• A Research Study On Live-In Relationships In India

    Author(s):
    Centre for Socio Legal Research (CSLR) (see profile) , Shambhavi Goswami
    Date:
    2022
    Subject(s):
    Law, Law and culture, India, Indian culture, Sociology
    Item Type:
    Report
    Permanent URL:
    https://doi.org/10.17613/a7mq-r417
    Abstract:
    Live-in relationships reflect the choice of two individuals to live together like partners without engaging in the institution of marriage. Years after independence, it is not just the Indian society that discriminates against people entering into live-in relationships but also the Indian legal system, which systematically discriminates between the socially acceptable institution of marriage and the “taboo” practice of being in a live-in relationship. The legal stature of these live-in relationships is rather unsettled and ambiguous. At times, the mindset of the judges sitting on the bench becomes the sole decider of whether the court will grant protection and sanction to a couple living in a live-in relationship or not. Recent judgments delivered by the Punjab and Haryana High Court underscore this very fact. While in one case the Court refused to grant protection to a couple living in a live-in relationship, it granted protection in the other one by pronouncing that the courts should be guided by ‘constitutional morality and not merely by ‘morality’. The term “constitutional morality” was addressed in Manoj Narula vs. Union of India. These judgments prompt us to revisit the scope and extent of Right to Life under Article 21 of the Constitution of India. Furthermore, in K.S. Puttaswamy vs. Union of India, it was held that it should be the discretion of individuals as to how they want to lead their lives and State is only required to guarantee protection to individuals’ autonomy rather than imposing restrictions. Privacy also incorporates the right to live with dignity to fulfil the objective of personal liberty and freedom which are the cornerstone of the Indian Constitution and democracy. This paper discusses the legal stature of live-in relationships, and the decisions of courts in this regard, and argues for a more liberal application of the fundamental right granted under Article 21 of the Indian constitution.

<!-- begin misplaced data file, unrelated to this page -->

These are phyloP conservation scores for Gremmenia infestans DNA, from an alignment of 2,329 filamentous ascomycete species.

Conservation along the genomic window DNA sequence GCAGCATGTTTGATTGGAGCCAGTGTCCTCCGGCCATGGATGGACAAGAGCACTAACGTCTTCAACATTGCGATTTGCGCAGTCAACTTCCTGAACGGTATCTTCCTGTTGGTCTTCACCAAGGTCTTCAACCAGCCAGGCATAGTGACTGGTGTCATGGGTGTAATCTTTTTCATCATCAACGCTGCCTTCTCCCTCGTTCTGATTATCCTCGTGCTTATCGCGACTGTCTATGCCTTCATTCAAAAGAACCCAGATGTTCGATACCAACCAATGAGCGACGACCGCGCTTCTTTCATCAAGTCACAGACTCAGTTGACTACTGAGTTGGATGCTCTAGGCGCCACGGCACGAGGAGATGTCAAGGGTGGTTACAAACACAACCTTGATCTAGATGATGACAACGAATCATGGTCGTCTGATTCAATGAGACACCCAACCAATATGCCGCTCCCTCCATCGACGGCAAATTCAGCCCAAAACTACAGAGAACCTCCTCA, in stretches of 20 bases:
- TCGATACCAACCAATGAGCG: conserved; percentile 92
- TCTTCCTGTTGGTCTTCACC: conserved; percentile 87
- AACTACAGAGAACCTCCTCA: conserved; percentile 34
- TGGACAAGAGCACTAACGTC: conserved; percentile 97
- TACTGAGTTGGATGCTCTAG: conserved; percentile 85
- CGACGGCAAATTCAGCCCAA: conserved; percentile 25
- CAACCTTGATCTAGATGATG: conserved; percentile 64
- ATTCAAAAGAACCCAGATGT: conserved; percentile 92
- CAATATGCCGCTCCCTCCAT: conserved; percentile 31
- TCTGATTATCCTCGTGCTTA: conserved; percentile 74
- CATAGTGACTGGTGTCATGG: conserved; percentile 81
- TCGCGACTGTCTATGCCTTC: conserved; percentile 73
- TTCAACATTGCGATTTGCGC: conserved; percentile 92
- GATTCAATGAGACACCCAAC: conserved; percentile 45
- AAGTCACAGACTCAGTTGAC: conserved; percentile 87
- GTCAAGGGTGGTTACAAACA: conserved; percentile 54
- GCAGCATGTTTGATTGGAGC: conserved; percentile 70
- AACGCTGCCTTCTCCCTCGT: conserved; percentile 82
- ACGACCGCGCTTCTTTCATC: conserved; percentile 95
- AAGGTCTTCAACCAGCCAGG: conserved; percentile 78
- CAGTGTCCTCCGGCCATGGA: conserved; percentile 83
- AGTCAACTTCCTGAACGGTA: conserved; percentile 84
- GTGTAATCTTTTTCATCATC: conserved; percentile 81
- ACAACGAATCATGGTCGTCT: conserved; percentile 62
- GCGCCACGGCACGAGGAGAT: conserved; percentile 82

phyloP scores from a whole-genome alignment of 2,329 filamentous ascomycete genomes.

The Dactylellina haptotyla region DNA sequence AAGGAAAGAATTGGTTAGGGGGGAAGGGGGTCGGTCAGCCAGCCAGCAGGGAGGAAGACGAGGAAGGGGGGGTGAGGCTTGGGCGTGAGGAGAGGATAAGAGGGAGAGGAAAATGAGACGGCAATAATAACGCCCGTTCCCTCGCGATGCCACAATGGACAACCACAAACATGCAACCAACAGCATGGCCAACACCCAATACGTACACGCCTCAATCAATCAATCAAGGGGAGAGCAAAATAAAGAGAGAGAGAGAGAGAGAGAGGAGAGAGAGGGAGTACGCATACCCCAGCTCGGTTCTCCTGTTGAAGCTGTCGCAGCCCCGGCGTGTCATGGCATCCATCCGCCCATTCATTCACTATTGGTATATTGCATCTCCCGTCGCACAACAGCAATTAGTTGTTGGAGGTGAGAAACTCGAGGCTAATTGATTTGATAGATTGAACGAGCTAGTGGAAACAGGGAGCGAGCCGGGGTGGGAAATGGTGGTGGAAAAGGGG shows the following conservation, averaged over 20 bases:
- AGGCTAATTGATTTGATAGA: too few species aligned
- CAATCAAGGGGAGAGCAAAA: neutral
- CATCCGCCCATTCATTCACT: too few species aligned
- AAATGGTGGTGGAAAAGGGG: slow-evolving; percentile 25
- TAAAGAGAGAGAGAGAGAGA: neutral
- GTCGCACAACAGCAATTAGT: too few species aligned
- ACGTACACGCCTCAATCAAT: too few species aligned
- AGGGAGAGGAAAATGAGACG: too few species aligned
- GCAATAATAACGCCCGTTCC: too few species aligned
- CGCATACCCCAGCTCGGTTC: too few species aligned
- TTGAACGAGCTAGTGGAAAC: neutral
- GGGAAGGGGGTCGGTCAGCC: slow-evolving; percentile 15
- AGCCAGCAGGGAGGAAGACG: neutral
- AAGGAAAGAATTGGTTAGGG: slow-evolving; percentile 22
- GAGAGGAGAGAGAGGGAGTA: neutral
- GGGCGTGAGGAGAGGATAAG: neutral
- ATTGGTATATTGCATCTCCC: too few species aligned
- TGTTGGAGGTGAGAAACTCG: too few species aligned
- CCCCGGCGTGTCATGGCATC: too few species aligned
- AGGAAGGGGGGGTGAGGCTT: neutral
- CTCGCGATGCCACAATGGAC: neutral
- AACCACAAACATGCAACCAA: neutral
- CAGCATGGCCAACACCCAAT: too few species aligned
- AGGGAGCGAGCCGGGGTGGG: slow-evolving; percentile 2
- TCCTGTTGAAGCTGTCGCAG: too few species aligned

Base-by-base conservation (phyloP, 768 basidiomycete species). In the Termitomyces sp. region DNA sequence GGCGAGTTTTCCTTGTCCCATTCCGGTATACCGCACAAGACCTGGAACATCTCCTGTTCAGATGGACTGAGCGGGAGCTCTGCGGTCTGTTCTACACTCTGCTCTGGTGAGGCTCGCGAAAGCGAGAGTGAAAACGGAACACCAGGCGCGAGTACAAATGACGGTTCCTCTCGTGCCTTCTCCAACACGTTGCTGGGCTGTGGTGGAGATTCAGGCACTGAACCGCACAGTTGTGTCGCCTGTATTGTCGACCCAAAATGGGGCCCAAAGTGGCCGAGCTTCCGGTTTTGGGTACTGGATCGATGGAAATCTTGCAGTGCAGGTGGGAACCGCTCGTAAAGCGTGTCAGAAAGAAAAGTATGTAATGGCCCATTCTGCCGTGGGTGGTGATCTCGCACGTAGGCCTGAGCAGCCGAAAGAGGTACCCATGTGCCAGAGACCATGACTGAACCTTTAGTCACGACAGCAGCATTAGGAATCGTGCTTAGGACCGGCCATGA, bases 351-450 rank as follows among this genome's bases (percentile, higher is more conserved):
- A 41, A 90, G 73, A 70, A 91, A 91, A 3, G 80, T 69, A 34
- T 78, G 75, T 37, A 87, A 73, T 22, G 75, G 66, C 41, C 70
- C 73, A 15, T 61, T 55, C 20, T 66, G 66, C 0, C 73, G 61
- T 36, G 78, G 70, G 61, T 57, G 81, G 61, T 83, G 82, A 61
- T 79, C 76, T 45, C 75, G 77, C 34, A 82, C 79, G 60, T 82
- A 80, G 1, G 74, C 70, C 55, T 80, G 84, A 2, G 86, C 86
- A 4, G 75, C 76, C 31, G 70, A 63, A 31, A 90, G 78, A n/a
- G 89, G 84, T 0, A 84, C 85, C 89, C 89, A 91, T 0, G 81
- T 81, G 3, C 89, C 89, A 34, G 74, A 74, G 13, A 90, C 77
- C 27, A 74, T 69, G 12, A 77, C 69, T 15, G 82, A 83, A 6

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    Status:
    Published
    Last Updated:
    1 month ago
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